By Jet Sichterman & Marie Hobbs
Holding space for ourselves can be quite a challenge in today’s world. Most of us are often rushing to take care of others or striving to meet someone else’s goals. We tend to forget to ask ourselves ‘what do I need right now?’. Yet it is vital we include ourselves in our ‘circle of goodwill’. How else can we truly take care of others unless we are prepared to meet our own needs? Self-care is not selfish!
Do you recognize this imbalance in your life? For example you suffer a headache as a direct result of spending all day running errands without stopping to drink? Or an infection results from a habit of dashing in and out of meetings for hours on end without pausing to take a toilet break? Sadly we can become very good at cutting off from basic signals in the body. Unless we train ourselves to respond with compassion for ourselves we can find ourselves always reacting to external triggers.
During our May Forum ‘An Introduction to Self-Compassion’, Marie Hobbs of Attention2Being shared that needs are from the neck down, while wants are generated by the mind. Unless we practice with mindfulness and a balanced mind-body connection, we tend to give more attention to our thoughts and therefore desires. Marie promotes mindfulness as a way to navigate getting back in touch with our own needs and therefore with self-care.
What is mindfulness actually, Marie asked us? It is almost impossible to define with words alone – mindfulness can only really be experienced in the body. Yet we had a go! Marie invited all participants to share words they associated with mindfulness and we came up with the following word cloud as our own definition.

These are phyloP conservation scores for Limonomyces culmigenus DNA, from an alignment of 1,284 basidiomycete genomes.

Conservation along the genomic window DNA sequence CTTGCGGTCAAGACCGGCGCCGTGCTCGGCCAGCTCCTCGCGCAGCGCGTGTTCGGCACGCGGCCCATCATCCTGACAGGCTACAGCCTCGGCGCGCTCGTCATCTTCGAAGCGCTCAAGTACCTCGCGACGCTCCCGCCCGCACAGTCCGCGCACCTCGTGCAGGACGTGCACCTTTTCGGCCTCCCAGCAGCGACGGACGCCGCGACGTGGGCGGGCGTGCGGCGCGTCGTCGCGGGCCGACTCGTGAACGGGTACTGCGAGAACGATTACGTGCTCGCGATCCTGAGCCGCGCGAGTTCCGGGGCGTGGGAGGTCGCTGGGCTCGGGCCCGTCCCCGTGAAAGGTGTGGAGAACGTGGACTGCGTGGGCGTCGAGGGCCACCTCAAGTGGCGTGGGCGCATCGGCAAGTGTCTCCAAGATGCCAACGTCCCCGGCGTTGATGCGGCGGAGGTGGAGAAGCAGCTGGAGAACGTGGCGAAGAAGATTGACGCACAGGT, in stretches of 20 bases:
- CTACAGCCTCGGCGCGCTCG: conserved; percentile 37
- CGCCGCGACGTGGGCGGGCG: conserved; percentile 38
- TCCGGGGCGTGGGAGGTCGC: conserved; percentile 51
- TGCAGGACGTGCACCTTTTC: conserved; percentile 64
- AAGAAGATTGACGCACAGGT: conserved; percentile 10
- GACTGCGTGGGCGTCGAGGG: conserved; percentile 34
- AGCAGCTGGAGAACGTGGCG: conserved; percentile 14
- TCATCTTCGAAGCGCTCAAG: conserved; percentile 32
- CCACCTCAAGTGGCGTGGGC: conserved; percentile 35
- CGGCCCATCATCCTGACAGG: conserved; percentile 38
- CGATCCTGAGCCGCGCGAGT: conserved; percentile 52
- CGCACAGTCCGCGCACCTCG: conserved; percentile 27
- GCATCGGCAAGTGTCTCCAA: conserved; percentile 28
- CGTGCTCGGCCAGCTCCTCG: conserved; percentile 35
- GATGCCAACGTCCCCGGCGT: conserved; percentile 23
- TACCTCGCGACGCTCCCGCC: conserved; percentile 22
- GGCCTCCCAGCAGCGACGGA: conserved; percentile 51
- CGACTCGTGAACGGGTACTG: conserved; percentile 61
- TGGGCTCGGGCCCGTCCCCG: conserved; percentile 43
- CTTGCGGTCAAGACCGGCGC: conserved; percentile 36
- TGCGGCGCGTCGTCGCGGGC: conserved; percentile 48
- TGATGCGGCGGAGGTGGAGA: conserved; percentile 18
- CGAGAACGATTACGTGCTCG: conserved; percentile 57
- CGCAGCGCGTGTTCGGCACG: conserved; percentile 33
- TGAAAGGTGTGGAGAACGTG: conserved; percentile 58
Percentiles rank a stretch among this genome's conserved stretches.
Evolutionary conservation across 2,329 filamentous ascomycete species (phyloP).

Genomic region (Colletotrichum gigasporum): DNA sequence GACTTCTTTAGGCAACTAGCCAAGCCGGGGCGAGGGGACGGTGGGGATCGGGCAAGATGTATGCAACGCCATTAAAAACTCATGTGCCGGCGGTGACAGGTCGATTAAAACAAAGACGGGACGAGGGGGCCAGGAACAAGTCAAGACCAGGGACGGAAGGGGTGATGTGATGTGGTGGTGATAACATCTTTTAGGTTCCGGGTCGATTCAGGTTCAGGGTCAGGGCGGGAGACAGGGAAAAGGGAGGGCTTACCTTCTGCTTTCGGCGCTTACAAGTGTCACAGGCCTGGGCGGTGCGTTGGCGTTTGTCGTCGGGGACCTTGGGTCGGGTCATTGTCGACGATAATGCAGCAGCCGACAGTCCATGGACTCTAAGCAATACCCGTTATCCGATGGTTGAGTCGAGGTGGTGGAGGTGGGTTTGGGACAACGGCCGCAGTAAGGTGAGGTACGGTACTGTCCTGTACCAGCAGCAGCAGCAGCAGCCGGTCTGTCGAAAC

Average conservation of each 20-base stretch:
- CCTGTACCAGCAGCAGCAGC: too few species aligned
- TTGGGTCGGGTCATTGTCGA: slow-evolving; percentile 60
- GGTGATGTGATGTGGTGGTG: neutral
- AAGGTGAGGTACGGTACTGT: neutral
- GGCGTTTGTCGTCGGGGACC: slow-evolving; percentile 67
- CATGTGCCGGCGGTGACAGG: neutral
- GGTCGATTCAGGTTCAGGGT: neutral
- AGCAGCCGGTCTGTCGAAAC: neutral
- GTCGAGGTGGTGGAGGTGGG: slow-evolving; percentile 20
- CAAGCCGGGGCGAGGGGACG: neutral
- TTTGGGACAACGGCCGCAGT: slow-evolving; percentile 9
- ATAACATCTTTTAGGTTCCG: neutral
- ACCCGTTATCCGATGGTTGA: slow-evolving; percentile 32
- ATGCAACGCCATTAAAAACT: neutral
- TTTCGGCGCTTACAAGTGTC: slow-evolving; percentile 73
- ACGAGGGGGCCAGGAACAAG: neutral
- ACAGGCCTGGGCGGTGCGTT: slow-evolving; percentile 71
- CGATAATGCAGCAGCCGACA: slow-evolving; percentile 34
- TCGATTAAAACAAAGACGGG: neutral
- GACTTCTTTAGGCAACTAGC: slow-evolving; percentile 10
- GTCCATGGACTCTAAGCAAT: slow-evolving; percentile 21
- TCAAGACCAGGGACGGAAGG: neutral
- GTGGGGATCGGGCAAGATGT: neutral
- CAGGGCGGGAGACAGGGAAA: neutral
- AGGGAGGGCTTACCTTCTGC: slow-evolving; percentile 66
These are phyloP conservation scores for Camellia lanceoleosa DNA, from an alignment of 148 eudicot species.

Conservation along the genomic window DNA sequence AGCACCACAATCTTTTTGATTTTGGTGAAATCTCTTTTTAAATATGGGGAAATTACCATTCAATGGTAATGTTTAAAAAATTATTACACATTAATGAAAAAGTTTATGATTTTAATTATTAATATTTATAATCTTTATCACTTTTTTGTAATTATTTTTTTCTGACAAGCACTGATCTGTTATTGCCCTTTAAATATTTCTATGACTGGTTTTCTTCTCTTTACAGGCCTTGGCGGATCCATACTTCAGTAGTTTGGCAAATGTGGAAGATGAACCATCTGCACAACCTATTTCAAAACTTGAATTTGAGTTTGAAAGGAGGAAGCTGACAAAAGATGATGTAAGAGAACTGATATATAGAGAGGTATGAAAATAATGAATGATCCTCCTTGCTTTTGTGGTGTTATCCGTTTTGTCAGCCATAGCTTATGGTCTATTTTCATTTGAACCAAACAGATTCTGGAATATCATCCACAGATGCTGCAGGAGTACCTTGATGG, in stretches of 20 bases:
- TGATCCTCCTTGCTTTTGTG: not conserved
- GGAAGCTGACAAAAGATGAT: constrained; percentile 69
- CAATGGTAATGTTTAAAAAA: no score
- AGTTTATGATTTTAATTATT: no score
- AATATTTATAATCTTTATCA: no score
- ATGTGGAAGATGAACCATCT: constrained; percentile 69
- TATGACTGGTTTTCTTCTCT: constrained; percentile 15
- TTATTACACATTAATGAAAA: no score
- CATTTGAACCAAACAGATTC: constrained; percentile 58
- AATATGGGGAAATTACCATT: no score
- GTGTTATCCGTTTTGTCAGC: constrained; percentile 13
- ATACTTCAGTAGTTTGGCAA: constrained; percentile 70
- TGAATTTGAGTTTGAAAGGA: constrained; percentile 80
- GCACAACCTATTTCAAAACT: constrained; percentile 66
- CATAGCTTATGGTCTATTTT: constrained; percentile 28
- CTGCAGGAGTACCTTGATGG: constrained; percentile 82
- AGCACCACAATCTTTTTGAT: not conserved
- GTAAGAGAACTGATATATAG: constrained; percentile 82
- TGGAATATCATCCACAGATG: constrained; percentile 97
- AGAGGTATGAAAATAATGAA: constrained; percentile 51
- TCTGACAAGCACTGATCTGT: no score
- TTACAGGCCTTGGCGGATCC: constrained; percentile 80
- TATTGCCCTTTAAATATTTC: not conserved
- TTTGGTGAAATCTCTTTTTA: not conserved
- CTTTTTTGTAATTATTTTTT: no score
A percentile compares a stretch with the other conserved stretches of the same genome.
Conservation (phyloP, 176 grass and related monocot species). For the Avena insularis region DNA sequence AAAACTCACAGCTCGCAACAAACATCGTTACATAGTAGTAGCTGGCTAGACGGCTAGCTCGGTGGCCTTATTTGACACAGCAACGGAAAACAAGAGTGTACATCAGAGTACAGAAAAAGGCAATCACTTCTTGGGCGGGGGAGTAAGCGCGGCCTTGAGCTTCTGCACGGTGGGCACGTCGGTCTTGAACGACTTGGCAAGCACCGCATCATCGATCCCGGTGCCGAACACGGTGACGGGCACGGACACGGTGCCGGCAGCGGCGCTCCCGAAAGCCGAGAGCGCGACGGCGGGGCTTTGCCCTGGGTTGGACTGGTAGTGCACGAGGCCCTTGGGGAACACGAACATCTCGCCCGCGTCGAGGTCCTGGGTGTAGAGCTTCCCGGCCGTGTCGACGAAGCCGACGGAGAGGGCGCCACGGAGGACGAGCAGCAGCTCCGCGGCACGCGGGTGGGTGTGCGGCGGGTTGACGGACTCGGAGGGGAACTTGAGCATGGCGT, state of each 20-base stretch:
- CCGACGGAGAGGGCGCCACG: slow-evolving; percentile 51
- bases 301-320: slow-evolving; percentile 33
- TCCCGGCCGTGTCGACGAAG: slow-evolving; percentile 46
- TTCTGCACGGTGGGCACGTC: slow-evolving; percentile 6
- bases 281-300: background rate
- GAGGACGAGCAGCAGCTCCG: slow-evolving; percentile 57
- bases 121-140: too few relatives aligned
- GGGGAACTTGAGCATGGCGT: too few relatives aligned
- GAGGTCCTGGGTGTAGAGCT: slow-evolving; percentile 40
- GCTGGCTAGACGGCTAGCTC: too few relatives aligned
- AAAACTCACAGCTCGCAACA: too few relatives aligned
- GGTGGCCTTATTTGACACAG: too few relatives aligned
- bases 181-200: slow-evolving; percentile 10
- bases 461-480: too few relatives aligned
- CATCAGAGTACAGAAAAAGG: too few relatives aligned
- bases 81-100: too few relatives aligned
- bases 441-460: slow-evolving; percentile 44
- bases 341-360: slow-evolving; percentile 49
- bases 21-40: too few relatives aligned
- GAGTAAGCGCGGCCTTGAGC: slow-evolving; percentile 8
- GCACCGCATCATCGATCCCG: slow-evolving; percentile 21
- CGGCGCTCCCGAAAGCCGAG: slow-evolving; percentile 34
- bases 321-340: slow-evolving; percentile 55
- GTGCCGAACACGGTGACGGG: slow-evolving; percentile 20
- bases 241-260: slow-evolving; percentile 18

Notice that this includes kindness or compassion – both, as Marie argues, are like two sides of the same coin. If we practice to be mindful but allow the floor to our inner critic during this time, we will quickly notice thoughts arise such as “I’m not doing this right” or “I can’t do this”. When practicing mindfulness, she suggests we can practice with a ‘beginner’s mind’, non-judgementally; gently and kindly re-directing our attention back to an anchor in the body.
Self-compassion is a form of compassion practice directed for ourselves. This can be nurtured from a practice of mindfulness. It involves a choice to use our awareness to recognise when we are triggered by stress, to choose to validate ourselves for the difficulty. Then, rather than diminishing our experience by comparing ourselves with others, or trying to fight our experience, to choose to find a small way to be kind to ourselves. This sounds simple, yet so hard to access in the moment unless we practice.
Throughout the evening, Marie asked participants to engage in a variety of exercises, which were well received by the audience.
Do you feel like you might want support in developing a mindfulness or self-compassion practice? Marie regularly offers workshops at our premises in The Hague; for professionals, parents or teens. Would you like to know more? Contact Marie directly.
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